Ignoring the politics of blues music is like ignoring the crocodile swimming in your Coco Pops. Elwood the Apprentice looks at Gussow’s essays on how to position yourself within the blues tradition.
âHe was wearing a pink tuxedo and patent leather shoes. He towered over me… Suddenly he was quivering with anger, his finger in my face. âYou don’t know me. You don’t know anything about me. You don’t know where I’ve been.â - Whose Blues?, Adam Gussow.
Note: This is a long post, so I’m going to reward those who read to the bottom by revealing the identity of the man in the pink tuxedo who challenges Adam Gussow backstage in the late 1990s.A few weeks ago I posted a review of the first part of Adam Gussowâs collection of essays: Journeymanâs Road: Modern Blues Lives from Faulknerâs Mississippi to Post-9/11 New York. Therein I promised that the second half of the collection is where youâll find the really good stuff: bundled under the header âTalking the Talkâ, these are essays on ways of thinking about the blues.
Gussow’s lined up some great essays on blues literature (novels, memoirs and plays arising from the bluse tradition): This is Gussow the scholar at work, giving us the reading list for a freshman class in bluesology, and youâd do well to take a look. There are a few conference papers in there, one on Faulkner, and one on racial violence. Thereâs also (for those who would find this maddeningly abstract and theoretical) a practical guide to âSitting Inâ at your first jam session. Preview it here.
But where these essays hit the spot is in Gussow’s discussions of what I’ll call the politics of the blues. A lot of harp players donât want to hear about politics. Iâve been told more than once: âForget about it, man; just blow!â There’s also no shortage of harp masters with great tone and a truckload of scorching licks, but who are completely inept when in it comes to the higher thinking about how to position onceself within the genre… ideologically.
Hey! Stop snoring, this is important.
Ignoring the politics of blues music is like ignoring the crocodile swimming in your Coco Pops. You do so at your peril.
For harp players, the founding fathers were almost exclusively disenfranchised African Americans with barely two coins to rub together. Nowadays itâs a global practice, featuring a broad range of participants but with strong representation from white American and European males.
This is a culture borne out of unspeakable violence, oppression and dispossession – a history that can’t be owned by most people reading this blog. To steep yourself in that legacy is to grapple with some pretty heavy issues about race, privilege, entitlement, and authenticity. Can white men (or women) sing the blues? Can a white person even have the blues? (Or does he just get sad?) Thereâs also a question of appropriation: Should a well-scrubbed English boy like Mick Jagger be allowed to sing something written by Willie Dixon, who once worked the soil on a Mississippi prison farm?
But what is the real blues? And who gets to own it? These are questions explored in the second half of Journeymanâs Road, but for the purposes of this post I’ll put the spotlight on just one essay: Whose Blues?, a funny, provocative article that should be compulsory reading for aspiring blues players. Subtitled âEight Infuriating (or Hope-Inducing) Half-Truths about the Modern Blues Sceneâ, this essay sees Gussow complicating the hell out of all the tired old 2-D arguments (many of which I trotted through in the paragraphs above). At the same time, he manages to point out a bunch of political beartraps that contemporary fans of the blues are constantly blundering into. (Also see that essay for further details about the man in the pink tuxedo: a younger, hotter-headed Adam Gussow publishes a critique of some well-known harp players. One of them takes offence, leading to a heated, pink-tuxedo’d backstage exchange.)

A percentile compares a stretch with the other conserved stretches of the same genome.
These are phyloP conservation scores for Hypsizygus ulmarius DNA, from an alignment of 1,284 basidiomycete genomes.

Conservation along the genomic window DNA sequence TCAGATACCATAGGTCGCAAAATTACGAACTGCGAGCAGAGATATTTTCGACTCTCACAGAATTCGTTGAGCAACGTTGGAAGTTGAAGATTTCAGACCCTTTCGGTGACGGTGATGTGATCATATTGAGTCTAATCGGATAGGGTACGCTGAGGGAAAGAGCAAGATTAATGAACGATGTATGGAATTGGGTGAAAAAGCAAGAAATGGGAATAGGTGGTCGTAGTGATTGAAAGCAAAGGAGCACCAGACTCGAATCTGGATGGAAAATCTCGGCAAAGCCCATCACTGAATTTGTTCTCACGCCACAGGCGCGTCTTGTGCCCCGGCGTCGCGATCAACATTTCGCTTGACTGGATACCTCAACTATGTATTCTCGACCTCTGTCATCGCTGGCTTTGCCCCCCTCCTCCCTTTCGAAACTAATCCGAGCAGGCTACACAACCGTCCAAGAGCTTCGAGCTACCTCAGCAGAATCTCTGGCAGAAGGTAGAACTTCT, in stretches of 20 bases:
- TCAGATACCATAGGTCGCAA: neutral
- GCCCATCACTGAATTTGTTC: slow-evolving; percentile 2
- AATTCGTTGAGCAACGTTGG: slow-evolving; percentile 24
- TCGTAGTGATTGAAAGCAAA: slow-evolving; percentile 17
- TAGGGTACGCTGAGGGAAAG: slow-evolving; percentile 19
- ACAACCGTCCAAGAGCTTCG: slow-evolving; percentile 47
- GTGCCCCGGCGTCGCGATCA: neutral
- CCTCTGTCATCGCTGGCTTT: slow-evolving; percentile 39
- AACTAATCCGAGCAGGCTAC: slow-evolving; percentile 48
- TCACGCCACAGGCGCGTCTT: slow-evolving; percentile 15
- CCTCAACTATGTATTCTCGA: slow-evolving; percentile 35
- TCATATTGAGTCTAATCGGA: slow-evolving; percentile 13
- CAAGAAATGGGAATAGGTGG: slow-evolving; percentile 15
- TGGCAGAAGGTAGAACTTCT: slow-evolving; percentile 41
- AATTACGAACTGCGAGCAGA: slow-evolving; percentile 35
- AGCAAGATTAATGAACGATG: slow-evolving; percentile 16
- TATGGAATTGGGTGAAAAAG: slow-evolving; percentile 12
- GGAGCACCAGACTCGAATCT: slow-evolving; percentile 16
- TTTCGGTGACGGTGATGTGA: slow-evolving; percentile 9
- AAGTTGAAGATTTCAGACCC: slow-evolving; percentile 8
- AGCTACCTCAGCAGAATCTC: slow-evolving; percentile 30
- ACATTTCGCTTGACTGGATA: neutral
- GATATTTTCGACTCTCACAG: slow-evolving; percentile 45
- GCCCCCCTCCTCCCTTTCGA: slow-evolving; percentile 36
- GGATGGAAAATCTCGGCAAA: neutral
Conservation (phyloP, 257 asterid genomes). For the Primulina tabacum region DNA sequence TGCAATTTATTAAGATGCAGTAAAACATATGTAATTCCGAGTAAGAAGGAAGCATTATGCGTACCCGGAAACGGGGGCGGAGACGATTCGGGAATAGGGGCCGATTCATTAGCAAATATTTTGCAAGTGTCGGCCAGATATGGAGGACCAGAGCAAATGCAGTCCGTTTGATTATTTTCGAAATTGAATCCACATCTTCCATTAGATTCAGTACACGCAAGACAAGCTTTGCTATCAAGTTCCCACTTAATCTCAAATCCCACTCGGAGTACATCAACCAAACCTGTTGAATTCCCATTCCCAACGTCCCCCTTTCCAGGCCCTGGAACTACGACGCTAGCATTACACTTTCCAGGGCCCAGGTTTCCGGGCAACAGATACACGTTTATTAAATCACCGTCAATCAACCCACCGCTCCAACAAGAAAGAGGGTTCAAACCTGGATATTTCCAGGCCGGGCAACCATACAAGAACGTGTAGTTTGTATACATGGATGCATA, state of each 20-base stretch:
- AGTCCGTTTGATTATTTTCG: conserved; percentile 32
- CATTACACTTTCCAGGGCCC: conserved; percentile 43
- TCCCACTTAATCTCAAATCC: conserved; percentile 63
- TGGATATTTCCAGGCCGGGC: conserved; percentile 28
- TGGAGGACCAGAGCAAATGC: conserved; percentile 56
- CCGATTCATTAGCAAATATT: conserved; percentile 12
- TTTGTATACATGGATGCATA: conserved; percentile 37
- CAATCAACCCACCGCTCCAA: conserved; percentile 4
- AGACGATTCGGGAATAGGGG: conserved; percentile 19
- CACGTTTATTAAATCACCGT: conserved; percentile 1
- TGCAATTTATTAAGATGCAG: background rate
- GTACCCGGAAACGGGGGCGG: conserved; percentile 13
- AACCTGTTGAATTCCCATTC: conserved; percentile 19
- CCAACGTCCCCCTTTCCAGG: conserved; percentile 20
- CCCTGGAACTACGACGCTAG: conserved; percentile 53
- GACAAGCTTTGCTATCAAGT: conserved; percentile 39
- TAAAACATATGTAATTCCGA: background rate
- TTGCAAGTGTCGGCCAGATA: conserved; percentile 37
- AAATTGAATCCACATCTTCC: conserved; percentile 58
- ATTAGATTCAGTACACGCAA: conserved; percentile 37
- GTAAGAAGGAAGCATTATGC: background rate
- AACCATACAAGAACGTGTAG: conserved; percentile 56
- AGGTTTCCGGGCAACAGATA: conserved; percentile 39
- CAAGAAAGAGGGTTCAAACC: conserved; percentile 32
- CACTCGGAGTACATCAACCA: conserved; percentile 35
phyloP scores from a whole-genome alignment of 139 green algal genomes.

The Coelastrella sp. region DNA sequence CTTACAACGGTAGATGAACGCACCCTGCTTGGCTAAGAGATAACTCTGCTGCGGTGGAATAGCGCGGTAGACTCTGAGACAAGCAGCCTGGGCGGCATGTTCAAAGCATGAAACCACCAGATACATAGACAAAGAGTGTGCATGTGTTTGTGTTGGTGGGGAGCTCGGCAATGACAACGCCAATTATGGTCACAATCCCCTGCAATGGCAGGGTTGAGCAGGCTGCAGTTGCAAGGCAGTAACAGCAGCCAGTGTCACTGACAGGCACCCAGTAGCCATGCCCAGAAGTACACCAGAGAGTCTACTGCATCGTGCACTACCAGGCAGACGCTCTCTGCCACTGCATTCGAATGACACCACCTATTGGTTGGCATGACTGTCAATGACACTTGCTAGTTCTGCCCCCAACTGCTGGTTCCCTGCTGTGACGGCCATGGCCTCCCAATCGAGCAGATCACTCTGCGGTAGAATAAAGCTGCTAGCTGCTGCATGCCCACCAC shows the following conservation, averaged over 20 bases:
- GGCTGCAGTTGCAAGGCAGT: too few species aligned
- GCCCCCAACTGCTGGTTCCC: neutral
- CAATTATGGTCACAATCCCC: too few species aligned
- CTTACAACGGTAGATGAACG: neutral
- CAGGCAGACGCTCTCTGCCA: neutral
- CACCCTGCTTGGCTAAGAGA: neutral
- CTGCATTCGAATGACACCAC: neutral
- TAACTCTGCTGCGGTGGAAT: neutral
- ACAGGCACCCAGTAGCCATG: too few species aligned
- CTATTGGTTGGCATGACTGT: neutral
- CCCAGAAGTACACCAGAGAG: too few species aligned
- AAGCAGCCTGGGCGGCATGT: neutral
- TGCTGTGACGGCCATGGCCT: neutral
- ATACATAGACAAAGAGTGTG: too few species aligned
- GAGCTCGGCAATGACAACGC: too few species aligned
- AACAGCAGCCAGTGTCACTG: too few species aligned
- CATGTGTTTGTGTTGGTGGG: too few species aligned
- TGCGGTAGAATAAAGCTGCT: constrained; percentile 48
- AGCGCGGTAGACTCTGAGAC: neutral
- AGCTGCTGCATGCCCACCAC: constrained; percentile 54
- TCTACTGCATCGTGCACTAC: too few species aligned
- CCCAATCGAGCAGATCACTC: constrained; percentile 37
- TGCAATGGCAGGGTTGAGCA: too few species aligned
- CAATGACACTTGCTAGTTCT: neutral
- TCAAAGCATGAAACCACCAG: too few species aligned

For starters, Gussow has long pointed out that blues has always been a creole form: thereâs never been such thing as “authentic” blues, so you can stop worrying about that. And they say in blues youâre either black and authentic or youâre white and faking it, right? How, Gussow asks, can one explain the fact that as a white man in New York he tutored a number of older black men in harmonica? And an American Indian blues band playing SRV Texas shuffles? Just where the hell do they fit in? And what does it mean when people talk about âkeeping the blues aliveâ?
âWhat many whitefolks want to keep alive, to be blunt, is what might be called the Pristine Black Folk Subject, the postmodern reincarnation of the Old Time Negro.â
Sound familiar? Iâm always surprised when someone remarks that African Americans âturned their back on blues.â [Even Jerry Portnoy said it in a Harp Surgery interview.] You may as well lament people turning their back on doing the Charleston.
The middle class white folk who so gleefully took up the blues mantle in the 1960s are obsessed with the authenticity of poverty: everyone likes a bit of authentic black bluesmanness, to the extent that it becomes a fetish. To quote a multitude of regional sales managers in ugly hats: âThemâs the real blues.â (By the way: any person who attended a decent school and got three meals a day does NOT have the right to say âainâtâ just because they’re wearing an ugly hat.)
Resolving these issues â or at least calling a mental truce with them â is crucial for anyone who plans to sit in for twelve bars of anything. Gussow can get you partway there.
…And the guy in the pink tuxedo? Well, I can’t be sure, but my money’s on Rick Estrin. Hope he doesn’t get to read this…
What do you think? Let’s hear it in the comments box.